Bev Sibanda ATTACKED MAN who was Touching Her


After putting up a HOOOT display alongside the Momo King Samba dancers from Brazil at the Private Lounge in a thrilling show on Wednesday night, raunchy dancer Beverly Sibanda slapped an unidentified male fan accusing him of fondling her backside soon after her performance.

The performance, which drew a full house, was part of the Harare International Carnival Samba Night gig.

“Why are you touching me? I’m not a pr-ostitute,” Bev shouted at the fan in a scuffle witnessed by this reporter and others.

Bev Sibanda on Stage

The drama continued as the unidentified man blocked Bev’s car attracting the attention of other patrons before going to the Market Square police post and returning in the company of police officers.

When the police came with the intention to pick up Bev, they ended up in talks with the dancer and her manager, Hapaguti Mapimhidze.
Mapimhidze confirmed the scuffle, but said they had resolved the matter amicably.

“It was going to be embarrassing to our fans to read that Bev was arrested at Samba Night. We tried our best to handle the situation. Yes, she could have been put in handcuffs and charged with assault, but we managed the issue,” Mapimhidze said.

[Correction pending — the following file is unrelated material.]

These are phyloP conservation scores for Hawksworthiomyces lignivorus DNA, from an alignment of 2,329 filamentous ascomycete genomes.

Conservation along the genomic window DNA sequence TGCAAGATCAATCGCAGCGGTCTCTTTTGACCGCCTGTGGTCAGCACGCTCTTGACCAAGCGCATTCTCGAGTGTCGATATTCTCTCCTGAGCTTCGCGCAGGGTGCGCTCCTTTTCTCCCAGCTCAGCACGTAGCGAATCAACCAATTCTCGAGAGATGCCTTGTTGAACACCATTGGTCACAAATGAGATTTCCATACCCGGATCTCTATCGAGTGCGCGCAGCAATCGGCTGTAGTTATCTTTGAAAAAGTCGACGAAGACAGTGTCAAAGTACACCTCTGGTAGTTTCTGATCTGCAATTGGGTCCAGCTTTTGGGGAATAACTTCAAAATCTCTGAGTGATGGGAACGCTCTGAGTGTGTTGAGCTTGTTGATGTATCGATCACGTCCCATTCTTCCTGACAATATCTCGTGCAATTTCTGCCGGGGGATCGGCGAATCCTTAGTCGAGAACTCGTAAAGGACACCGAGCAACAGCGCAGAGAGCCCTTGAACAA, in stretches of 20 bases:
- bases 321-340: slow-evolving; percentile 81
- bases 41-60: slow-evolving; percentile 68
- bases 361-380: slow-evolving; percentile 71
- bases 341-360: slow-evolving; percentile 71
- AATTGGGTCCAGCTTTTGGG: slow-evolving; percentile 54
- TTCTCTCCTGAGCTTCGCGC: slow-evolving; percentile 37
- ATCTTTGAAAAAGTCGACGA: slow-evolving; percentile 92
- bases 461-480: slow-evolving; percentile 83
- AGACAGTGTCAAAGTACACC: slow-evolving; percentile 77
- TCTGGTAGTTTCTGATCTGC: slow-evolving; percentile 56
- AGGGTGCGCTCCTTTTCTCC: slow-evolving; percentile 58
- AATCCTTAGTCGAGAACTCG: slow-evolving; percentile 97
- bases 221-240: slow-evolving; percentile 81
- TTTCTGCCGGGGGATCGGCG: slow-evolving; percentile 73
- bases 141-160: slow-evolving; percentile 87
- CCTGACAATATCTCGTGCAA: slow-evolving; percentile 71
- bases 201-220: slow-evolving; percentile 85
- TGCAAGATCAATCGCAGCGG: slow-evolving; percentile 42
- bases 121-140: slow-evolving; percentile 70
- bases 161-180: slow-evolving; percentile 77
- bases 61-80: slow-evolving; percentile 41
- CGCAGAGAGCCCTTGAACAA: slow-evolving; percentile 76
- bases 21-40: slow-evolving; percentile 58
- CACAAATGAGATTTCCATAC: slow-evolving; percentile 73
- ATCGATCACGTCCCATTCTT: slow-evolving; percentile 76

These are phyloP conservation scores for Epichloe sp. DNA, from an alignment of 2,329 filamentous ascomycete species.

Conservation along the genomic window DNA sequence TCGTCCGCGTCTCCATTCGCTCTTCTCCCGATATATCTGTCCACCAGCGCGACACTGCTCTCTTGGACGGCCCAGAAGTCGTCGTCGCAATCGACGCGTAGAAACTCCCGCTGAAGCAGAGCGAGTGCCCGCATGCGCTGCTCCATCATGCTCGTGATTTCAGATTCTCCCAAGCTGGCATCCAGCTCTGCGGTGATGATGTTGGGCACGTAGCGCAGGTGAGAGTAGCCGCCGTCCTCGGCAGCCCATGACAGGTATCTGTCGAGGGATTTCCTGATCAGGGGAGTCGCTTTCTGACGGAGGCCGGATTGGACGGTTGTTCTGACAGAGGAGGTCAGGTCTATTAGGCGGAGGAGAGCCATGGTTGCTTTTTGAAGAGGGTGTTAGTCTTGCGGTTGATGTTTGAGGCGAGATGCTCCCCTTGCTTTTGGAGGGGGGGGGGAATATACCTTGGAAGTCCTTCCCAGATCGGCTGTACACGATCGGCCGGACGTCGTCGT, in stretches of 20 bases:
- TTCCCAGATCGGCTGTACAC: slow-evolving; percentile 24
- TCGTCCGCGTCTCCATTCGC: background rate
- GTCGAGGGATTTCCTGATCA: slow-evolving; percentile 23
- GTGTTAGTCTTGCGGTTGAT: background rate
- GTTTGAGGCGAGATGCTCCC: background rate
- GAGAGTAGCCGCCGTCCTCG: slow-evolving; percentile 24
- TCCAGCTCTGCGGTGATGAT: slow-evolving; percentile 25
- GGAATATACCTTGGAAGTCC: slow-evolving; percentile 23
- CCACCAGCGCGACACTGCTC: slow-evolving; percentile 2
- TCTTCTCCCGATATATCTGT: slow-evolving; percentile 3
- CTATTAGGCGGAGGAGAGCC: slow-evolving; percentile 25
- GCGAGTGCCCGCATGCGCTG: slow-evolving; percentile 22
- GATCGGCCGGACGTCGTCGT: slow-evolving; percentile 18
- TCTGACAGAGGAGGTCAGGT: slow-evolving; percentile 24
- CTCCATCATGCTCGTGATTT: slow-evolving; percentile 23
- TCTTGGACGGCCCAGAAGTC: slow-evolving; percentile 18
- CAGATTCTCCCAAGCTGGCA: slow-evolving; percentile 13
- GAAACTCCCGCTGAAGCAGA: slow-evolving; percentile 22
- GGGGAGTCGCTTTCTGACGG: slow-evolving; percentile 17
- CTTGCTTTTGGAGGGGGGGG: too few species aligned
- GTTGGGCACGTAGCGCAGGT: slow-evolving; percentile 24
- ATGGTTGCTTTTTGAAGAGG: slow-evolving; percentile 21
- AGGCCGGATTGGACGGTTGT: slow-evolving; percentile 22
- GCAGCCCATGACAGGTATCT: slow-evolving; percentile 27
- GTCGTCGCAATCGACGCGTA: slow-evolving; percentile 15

Mapimhidze said male fans should respect female dancers as professionals.

Bev and fellow pole dancer Zoey Sifelani proved their dancing prowess as they did not disappoint fans putting up top-notch performances, blending beautifully with the Samba queens in a fiesta attended by several legislators and government officials as well as Zimbabwe Tourism Authority chief executive Karikoga Kaseke.

Bev Sibanda attacks fan

The predominantly male audience could be seen pushing and shoving to catch a better view of the shaking and gyrating dance routines that underlined the performances.

Comic dancer David Machowa, popularly known as Apama, also put up a sterling act before collaborating with Bev on the stage, challenging each other to prove the best “bum-shaker”.

The Samba dancers wooed the crowd with their well-choreographed dances that kept the audience on tenterhooks.